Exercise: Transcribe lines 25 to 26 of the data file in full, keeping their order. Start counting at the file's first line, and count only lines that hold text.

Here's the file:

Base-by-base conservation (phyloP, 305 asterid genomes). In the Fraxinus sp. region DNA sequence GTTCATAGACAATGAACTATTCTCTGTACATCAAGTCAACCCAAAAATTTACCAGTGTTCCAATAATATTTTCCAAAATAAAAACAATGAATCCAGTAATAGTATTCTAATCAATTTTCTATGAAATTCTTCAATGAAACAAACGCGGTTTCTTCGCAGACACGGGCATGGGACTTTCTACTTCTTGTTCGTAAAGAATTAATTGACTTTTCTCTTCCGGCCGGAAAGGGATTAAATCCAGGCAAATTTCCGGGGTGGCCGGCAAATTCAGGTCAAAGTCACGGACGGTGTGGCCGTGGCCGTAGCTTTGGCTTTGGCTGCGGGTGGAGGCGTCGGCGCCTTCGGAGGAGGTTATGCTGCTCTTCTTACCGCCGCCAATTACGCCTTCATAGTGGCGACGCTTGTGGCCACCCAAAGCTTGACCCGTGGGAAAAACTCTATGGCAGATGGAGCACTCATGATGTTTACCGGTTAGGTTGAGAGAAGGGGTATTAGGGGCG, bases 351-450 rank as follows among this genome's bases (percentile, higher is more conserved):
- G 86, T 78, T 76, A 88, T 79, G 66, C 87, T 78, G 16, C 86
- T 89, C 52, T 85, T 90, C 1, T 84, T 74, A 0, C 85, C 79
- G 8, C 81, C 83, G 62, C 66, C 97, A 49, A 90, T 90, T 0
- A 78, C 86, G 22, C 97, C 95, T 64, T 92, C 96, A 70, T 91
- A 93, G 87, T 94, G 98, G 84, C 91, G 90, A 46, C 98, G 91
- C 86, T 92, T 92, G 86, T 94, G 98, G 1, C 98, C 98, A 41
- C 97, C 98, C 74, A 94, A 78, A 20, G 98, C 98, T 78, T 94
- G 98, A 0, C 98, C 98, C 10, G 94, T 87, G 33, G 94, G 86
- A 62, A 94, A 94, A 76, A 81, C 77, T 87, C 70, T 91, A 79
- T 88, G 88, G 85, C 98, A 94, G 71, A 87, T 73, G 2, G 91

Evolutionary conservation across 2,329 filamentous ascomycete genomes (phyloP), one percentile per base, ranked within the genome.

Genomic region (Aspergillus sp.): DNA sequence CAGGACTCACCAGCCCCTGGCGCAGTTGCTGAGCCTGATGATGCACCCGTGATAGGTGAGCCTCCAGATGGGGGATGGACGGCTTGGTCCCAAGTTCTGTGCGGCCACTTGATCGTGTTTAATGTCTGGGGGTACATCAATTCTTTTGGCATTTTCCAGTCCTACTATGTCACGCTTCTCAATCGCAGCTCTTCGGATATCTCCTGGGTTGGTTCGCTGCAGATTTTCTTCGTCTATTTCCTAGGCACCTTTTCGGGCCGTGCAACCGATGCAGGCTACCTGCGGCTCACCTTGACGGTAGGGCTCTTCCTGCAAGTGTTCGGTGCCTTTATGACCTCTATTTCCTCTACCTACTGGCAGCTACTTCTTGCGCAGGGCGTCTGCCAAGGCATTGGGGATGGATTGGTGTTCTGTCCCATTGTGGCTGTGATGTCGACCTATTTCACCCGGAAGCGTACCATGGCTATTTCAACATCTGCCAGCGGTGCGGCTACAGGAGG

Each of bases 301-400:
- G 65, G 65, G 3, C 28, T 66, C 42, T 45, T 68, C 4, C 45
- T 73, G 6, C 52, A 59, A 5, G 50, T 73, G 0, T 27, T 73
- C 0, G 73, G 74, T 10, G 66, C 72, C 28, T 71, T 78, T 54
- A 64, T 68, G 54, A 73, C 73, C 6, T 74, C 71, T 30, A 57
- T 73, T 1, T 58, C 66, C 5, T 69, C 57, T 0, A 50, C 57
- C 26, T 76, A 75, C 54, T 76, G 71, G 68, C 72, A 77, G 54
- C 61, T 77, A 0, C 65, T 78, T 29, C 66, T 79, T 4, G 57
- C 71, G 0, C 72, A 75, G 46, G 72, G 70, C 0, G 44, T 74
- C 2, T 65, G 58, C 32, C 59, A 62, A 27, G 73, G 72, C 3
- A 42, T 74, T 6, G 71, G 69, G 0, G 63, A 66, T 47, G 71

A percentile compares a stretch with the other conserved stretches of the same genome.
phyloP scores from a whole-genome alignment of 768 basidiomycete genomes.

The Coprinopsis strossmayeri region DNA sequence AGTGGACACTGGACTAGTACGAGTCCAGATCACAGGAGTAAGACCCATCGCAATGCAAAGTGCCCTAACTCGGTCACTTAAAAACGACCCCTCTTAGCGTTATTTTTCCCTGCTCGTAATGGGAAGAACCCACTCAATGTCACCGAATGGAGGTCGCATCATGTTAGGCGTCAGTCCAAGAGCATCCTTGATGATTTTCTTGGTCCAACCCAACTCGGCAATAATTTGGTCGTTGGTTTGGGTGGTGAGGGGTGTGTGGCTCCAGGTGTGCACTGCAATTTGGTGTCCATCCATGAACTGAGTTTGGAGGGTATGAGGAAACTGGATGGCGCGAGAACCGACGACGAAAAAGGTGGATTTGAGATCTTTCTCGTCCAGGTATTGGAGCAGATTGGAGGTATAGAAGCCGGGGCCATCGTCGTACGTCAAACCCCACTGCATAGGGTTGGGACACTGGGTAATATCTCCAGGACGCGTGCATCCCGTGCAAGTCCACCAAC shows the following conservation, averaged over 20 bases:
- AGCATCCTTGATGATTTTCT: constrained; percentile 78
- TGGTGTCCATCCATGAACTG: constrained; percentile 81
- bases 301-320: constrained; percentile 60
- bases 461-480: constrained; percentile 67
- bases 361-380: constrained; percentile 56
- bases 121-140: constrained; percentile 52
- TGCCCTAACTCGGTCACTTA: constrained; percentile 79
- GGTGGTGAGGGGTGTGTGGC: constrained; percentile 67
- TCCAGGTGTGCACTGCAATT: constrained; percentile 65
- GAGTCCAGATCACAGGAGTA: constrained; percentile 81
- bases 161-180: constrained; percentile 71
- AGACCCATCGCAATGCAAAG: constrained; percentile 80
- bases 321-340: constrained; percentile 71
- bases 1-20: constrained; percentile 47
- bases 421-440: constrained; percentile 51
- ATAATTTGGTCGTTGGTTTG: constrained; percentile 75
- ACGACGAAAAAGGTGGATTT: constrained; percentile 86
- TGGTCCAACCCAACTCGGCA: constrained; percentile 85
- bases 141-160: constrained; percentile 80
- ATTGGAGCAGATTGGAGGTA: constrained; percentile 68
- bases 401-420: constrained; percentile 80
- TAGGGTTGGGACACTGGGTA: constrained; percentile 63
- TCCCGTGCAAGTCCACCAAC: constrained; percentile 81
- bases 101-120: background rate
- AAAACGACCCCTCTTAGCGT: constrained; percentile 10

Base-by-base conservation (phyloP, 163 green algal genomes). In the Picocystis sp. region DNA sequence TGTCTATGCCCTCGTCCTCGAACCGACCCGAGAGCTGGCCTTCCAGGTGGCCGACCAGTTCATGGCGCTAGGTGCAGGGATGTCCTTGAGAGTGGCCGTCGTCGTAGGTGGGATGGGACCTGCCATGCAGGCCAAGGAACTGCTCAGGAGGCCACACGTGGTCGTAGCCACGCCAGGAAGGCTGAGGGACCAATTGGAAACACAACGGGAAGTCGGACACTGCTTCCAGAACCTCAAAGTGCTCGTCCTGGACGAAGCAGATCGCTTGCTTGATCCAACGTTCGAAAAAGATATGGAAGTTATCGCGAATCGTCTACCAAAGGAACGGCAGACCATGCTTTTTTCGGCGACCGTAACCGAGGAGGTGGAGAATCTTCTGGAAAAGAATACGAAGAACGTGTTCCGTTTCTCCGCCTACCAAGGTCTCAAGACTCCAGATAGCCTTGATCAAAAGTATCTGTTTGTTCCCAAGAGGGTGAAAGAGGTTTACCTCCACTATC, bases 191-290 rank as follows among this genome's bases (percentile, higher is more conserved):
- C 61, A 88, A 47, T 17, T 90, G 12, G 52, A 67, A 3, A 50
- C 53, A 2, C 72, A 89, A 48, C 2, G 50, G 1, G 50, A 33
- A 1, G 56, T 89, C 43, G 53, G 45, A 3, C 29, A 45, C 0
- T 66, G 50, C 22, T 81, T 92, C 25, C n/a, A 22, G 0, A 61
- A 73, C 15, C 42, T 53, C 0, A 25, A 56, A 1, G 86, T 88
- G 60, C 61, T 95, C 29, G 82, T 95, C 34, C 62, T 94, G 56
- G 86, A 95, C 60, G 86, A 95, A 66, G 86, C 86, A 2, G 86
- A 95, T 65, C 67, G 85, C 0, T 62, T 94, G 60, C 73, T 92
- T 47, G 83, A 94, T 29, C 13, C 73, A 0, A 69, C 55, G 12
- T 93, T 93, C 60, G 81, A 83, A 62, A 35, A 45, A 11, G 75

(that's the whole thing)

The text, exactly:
A percentile compares a stretch with the other conserved stretches of the same genome.
phyloP scores from a whole-genome alignment of 768 basidiomycete genomes.